Wednesday, 10 April 2013

200words: Strawberry Hill

“..for you are like whitewashed tombs..” Matthew 23v27
“My buildings are paper..”
(Horace Walpole, August 1761)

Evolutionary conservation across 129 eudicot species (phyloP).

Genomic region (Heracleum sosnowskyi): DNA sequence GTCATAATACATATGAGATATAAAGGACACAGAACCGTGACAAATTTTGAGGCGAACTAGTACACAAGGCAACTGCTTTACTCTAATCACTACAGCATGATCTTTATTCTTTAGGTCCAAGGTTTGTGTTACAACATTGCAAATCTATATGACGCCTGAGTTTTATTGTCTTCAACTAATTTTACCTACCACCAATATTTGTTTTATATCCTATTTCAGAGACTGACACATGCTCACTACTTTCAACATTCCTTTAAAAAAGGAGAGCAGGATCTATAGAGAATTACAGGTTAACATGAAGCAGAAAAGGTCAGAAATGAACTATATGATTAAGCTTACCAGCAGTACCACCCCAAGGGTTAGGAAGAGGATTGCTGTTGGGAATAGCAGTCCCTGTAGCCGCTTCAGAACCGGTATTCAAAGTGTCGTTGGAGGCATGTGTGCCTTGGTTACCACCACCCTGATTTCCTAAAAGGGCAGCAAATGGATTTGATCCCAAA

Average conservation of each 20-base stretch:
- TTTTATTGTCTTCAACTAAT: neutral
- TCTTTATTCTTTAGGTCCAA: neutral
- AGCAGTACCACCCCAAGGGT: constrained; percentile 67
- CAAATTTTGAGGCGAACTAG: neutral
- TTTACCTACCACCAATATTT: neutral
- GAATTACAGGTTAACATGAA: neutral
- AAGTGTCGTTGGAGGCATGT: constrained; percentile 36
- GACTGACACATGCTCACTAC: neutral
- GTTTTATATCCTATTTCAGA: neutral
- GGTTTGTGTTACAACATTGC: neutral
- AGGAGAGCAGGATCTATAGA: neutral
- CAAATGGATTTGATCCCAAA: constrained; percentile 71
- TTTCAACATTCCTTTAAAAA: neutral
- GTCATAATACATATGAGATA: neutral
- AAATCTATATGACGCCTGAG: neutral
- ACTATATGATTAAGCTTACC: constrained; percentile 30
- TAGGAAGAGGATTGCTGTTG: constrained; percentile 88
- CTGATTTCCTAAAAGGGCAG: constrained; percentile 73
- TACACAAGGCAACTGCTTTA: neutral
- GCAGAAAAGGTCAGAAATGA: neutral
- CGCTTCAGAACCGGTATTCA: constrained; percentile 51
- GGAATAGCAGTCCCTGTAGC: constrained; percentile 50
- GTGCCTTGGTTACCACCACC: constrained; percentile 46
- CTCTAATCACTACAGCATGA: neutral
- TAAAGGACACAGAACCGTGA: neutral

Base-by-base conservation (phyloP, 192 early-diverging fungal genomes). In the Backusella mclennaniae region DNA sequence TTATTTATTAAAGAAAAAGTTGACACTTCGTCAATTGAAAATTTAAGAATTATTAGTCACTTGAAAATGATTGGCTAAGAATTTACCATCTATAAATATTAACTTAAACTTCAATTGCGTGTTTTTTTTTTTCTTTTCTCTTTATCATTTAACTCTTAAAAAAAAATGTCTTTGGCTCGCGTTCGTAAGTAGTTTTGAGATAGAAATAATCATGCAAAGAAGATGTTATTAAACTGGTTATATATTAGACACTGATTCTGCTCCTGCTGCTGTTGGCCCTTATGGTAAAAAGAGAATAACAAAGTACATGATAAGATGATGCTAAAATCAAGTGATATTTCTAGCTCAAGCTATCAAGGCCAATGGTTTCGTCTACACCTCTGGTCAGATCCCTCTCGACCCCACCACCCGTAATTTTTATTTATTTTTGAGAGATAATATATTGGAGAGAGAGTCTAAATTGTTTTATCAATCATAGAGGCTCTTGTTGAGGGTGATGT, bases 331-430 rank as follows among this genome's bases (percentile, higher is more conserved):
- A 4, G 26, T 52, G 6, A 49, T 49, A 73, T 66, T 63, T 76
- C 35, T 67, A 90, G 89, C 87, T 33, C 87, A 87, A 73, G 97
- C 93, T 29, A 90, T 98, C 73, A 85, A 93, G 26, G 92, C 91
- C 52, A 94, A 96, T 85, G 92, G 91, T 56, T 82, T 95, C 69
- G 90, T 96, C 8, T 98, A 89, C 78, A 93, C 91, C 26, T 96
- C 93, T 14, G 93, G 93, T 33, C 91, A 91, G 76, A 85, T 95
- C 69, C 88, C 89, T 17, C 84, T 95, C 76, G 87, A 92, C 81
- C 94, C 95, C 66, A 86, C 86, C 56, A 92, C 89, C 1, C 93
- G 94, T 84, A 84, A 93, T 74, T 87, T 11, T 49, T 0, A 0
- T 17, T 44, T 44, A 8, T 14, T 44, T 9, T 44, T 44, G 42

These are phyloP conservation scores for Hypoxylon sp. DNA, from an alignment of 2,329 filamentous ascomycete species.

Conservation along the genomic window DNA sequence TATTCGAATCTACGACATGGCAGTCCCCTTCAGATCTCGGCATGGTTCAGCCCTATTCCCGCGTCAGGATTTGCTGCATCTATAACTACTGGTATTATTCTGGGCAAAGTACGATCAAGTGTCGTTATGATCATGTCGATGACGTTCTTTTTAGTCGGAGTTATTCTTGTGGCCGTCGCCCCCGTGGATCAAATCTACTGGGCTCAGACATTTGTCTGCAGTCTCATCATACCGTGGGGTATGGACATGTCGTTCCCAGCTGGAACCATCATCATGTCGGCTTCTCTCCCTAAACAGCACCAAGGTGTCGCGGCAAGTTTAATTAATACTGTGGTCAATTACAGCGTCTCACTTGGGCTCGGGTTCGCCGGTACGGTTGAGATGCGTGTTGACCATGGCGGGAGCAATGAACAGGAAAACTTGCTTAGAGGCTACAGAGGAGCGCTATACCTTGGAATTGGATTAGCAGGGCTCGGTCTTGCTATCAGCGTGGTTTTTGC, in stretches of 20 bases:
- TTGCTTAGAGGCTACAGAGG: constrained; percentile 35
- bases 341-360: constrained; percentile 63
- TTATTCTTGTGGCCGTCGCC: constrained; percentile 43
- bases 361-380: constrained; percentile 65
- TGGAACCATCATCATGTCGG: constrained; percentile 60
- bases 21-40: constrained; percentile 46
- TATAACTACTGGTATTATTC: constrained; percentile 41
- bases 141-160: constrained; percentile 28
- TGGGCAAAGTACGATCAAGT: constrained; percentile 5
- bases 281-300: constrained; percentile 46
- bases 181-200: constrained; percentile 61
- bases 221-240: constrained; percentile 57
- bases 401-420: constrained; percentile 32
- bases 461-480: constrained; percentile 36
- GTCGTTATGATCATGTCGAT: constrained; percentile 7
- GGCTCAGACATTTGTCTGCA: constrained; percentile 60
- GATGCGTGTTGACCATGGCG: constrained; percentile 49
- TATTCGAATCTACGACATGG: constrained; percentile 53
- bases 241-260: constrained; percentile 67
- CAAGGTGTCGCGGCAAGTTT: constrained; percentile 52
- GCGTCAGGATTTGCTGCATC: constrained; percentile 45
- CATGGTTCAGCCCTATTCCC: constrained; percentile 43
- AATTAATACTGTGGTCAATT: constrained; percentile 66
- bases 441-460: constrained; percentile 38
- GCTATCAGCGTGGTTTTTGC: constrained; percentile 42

Following nearly in the footsteps of Robinson, I quit my Vauxhall for Strawberry Hill pondering if two hundred words of commentary on such a romantic London cannot but be tinged with Keiller’s jaded utopian discontent? It is too easy, almost, to despise Walpole's confectious pile: this many rendered thing, mawkish with its belaboured slathers of fake frippery and indulgent organised silliness. Stark, awkward, castellated and now aggressively white, the renovations appear cynically determined to emphasise the shallow intellectualism of the ornamental language games wrought by this melancholy man of letters. What was he looking for? In its new birth, his now spruced-up, pimped-up, papier-mâché pastichery begs to be found endearing and eccentric by the clientèle targetted by the recent committee of curators conspicuously marketing to the revenue stream of wedding cake styled wedding venues. Modern marriage is a gothic tale, it seems: nostalgic in extreme, aesthetically melodramatic, and finally tragically pessimistic. What are they looking for? Inside, one meanders vacuously between little islands of opulence, obsessively gilded period features, doubly garish in their isolation, swimming in a sea of Baltic pine flooring. The effect combines the nouveau riche extremity of Harrods’ gaudy spectacle with the charmlessly generic, utilitistically plain, utterly unlived-in feel of an international conference centre. What was I looking for?

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